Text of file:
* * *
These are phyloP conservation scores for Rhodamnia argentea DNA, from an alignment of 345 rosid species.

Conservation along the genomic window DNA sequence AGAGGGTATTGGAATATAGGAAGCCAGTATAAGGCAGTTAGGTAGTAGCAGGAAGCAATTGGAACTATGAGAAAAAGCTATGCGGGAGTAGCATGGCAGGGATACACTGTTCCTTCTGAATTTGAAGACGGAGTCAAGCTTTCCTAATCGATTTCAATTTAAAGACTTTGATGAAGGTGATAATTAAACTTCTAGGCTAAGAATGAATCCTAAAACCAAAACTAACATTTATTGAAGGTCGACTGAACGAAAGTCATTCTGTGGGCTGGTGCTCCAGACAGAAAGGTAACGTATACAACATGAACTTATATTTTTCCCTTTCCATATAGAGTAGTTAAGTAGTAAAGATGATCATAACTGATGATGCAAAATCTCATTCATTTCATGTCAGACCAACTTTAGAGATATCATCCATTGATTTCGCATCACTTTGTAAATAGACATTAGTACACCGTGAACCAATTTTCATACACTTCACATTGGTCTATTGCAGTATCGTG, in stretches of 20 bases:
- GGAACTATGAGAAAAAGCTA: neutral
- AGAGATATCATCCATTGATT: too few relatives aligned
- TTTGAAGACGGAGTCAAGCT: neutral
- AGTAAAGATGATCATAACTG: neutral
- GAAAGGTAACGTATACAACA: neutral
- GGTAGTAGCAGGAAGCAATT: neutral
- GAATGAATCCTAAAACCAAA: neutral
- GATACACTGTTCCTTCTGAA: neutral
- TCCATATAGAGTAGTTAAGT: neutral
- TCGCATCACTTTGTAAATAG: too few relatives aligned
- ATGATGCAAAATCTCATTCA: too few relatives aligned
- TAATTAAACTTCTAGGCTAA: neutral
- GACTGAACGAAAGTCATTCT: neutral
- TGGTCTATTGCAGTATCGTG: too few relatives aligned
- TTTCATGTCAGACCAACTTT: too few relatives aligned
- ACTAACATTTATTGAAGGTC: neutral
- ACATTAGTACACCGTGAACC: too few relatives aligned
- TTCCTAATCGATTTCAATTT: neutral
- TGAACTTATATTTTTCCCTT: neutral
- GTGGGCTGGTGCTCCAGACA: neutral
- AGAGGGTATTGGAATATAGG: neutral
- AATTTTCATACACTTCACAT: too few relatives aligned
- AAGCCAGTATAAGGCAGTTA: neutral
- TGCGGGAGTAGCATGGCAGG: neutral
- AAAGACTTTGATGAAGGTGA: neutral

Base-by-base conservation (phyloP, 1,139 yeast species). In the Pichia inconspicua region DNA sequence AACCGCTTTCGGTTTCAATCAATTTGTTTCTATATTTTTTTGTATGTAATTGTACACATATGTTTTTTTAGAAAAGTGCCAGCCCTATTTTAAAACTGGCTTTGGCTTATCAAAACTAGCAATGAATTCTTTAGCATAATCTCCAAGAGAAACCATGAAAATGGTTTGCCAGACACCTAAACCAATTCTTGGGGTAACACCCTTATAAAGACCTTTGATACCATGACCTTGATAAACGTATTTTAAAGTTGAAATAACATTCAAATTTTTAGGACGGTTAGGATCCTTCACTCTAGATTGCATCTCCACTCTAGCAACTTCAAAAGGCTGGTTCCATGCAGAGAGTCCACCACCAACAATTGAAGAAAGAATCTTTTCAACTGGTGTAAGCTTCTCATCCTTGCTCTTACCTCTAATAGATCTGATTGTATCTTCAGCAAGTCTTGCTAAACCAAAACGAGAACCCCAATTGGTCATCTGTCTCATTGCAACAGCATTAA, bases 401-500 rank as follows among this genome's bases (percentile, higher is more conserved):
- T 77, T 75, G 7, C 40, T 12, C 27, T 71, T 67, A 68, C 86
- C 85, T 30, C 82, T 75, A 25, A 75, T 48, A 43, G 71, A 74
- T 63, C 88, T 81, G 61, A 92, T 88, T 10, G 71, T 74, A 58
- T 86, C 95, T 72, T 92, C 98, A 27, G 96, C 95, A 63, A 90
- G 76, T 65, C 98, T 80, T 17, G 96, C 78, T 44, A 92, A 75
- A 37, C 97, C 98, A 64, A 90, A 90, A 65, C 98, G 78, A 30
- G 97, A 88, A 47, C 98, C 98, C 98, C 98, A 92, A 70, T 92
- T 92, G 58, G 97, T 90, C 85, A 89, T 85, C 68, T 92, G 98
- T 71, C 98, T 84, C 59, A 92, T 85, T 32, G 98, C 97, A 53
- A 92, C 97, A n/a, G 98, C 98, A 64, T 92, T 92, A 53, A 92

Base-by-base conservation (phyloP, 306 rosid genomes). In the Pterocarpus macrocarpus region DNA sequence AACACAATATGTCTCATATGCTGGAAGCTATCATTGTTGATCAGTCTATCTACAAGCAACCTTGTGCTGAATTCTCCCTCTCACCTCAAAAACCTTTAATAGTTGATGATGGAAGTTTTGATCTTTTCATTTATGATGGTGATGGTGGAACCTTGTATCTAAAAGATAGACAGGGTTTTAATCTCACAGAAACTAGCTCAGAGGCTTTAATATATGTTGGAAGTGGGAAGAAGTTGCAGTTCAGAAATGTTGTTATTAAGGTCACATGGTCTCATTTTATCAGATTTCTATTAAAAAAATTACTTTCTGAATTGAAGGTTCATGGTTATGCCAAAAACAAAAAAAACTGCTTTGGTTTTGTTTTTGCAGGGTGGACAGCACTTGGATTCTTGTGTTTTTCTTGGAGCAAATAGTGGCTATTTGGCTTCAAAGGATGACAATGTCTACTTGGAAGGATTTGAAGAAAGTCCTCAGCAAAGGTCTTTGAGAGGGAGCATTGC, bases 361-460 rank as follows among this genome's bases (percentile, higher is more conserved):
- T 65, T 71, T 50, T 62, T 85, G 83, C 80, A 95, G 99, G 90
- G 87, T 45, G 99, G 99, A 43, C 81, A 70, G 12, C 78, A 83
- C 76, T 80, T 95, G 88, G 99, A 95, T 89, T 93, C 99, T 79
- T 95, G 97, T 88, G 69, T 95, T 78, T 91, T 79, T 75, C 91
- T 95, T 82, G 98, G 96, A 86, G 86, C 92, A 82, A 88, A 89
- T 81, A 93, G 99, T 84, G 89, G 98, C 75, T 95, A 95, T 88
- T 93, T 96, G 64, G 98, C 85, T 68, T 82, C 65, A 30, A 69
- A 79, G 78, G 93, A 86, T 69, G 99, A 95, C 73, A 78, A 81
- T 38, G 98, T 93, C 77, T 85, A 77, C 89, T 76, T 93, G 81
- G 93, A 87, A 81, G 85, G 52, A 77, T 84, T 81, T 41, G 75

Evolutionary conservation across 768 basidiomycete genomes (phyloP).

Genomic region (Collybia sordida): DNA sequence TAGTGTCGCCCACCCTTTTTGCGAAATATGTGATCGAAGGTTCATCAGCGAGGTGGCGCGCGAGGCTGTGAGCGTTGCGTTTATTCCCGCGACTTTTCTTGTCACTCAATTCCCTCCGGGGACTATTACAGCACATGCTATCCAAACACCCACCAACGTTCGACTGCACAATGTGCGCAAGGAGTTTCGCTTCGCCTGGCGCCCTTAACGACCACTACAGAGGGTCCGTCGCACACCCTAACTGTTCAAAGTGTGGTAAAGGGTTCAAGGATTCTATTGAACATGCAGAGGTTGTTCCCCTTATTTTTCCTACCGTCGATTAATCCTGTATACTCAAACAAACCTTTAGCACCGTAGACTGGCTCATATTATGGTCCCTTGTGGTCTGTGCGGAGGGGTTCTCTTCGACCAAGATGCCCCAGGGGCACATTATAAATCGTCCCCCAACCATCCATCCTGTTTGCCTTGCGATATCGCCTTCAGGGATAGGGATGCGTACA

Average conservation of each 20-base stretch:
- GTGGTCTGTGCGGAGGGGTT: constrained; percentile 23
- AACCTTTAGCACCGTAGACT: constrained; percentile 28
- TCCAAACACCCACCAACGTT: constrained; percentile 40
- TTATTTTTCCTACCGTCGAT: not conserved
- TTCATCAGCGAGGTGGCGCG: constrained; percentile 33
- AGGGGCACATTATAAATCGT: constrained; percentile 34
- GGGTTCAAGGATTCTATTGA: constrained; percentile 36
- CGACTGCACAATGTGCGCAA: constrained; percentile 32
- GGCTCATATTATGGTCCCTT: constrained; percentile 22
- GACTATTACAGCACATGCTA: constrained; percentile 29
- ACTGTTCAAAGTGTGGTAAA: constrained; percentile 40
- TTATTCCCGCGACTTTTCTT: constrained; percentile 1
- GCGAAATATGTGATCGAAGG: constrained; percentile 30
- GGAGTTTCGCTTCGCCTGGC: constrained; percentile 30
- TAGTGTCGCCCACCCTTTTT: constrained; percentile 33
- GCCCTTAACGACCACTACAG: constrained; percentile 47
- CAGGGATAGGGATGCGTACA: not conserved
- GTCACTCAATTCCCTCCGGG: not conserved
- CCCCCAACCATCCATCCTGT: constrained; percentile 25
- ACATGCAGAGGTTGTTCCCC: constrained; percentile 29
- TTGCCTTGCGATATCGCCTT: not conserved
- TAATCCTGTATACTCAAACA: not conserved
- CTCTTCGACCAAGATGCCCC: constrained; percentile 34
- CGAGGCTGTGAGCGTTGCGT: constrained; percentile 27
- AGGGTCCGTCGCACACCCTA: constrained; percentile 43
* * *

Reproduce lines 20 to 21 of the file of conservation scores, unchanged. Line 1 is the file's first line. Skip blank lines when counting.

- TTCCTAATCGATTTCAATTT: neutral
- TGAACTTATATTTTTCCCTT: neutral